Raymond Aron

Raymond Aron (14 March 1905–17 October 1983)

Today is the 117th anniversary of the birth of Raymond Aron (14 March 1905 — 17 October 1983), who was born on this date in 1905.

I earlier wrote of Leszek Kołakowski, Sidney Hook, and Karl Jaspers as being more philosophers of contemporary history than philosophers of history in the narrow sense, by which I mean being exclusively concerned with the past, and the same could be said of Raymond Aron. Aron was a prolific author who wrote in several genres, though primarily political science and sociology, but frequently touching upon philosophical matters.

His 1957 book De la Guerre (On War, 1958) was a period piece on contemporary history, specifically, the then-new Cold War, and it is worthwhile to note that Aron in the last few pages of this book was far more prescient than many philosophers who wrote on the same topic at the same time. As I noted in my profile of Jaspers, Jaspers wrote The Future of Mankind mostly in response to the “New Fact” of nuclear weapons. Bertrand Russell also wrote a couple of books about nuclear weapons, taking a position not unlike Jaspers.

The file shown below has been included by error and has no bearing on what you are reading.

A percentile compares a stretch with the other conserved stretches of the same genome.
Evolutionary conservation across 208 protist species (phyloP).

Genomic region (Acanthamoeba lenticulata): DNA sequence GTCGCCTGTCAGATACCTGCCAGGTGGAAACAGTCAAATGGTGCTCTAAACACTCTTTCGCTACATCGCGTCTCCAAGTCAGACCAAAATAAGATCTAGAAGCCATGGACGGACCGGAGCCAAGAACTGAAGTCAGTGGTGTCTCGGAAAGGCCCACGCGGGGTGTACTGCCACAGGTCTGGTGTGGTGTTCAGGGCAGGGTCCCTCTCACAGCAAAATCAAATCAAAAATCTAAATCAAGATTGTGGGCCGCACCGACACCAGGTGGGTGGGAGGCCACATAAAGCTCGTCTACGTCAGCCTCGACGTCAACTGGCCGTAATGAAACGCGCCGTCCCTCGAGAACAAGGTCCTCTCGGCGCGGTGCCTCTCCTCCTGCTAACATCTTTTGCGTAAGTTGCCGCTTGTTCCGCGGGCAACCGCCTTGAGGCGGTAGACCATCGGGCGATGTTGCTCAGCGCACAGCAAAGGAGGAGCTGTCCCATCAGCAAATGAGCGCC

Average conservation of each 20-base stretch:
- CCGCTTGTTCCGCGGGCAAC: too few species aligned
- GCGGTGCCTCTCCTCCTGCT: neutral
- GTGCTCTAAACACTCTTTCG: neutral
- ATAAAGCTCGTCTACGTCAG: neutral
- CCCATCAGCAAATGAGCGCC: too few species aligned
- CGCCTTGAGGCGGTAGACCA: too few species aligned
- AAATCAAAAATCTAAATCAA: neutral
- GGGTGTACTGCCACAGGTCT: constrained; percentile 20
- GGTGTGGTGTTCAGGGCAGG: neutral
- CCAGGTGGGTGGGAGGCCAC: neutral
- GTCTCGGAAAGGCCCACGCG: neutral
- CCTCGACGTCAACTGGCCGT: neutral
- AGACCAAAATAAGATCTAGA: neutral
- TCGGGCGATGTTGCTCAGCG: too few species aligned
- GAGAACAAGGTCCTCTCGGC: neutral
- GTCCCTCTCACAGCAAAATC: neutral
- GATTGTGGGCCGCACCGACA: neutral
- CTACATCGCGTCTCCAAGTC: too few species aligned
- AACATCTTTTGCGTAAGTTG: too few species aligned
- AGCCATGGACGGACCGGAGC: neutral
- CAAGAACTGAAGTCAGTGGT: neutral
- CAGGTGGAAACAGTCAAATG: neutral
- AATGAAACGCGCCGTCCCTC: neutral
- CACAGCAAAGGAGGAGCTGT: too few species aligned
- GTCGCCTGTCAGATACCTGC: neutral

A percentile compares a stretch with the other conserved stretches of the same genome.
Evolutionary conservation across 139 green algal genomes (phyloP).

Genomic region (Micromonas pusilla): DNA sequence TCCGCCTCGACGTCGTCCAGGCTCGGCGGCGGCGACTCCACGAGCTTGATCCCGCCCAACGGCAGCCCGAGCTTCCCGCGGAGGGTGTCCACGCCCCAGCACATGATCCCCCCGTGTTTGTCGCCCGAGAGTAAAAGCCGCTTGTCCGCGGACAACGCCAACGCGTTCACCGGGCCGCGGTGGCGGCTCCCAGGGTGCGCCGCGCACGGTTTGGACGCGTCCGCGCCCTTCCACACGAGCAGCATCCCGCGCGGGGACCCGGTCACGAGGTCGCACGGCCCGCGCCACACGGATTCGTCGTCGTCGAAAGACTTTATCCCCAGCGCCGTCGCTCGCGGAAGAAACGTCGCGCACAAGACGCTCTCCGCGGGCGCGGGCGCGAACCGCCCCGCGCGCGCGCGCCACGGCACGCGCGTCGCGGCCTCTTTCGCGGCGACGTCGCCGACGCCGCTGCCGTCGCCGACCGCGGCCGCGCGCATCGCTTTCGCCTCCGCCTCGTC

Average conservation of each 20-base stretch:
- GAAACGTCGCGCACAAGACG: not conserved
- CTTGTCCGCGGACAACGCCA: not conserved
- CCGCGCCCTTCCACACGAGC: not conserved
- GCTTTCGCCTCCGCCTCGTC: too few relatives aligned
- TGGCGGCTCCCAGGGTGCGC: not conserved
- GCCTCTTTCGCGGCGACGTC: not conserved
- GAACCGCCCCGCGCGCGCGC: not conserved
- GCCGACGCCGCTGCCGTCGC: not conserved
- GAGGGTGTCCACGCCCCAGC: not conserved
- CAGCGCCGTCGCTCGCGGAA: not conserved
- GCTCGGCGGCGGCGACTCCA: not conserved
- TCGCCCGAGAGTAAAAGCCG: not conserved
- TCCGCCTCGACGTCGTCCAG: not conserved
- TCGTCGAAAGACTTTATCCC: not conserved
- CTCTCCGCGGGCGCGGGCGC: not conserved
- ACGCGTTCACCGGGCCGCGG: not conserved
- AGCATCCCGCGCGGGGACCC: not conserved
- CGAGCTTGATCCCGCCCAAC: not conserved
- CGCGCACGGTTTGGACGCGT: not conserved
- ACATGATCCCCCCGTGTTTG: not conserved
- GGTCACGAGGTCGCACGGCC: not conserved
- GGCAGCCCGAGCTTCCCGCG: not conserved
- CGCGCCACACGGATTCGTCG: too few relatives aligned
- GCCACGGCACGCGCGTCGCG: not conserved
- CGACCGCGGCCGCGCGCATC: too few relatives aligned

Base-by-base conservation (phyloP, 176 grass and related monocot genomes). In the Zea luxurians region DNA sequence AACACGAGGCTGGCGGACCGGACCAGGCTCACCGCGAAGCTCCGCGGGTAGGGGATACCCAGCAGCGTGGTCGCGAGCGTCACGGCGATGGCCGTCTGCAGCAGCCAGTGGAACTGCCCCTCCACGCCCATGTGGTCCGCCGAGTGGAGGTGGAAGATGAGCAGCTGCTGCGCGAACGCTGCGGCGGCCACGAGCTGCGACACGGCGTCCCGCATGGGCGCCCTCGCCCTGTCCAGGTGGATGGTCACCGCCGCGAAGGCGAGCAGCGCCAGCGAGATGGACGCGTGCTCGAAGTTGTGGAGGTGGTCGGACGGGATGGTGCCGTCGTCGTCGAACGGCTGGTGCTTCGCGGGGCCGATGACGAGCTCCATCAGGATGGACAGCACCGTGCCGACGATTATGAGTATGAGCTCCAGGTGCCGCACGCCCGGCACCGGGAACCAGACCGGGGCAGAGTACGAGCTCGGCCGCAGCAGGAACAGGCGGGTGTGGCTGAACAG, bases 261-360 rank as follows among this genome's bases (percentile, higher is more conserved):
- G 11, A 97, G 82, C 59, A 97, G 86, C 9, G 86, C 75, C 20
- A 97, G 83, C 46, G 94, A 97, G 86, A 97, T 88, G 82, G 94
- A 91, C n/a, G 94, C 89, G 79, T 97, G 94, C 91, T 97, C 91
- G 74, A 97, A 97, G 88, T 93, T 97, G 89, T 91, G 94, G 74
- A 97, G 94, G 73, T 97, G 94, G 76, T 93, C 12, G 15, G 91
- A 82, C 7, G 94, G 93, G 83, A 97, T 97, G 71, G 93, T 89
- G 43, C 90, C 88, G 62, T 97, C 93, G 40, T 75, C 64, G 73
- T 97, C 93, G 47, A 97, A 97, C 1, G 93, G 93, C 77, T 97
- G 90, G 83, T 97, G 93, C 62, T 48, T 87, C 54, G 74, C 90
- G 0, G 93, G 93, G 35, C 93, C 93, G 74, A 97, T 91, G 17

I wrote a blog post about this several years ago (Bertrand Russell as Futurist), in which I noted that Russell argued that the Cold War must end by human extinction, reversion to barbarism, or world government. None of the three alternatives of Russell’s trichotomy came to pass. Aron, to his credit, understood that these neat dichotomies of Jaspers and Russell would not be born out in actual human experience, and in fact they were not. Aron’s description of the Cold War was very close to what was actually happening in 1957, and remained true to the mode of warfare during the Cold War that continued to occur. On the tiresome idea of world government, Aron had this to say: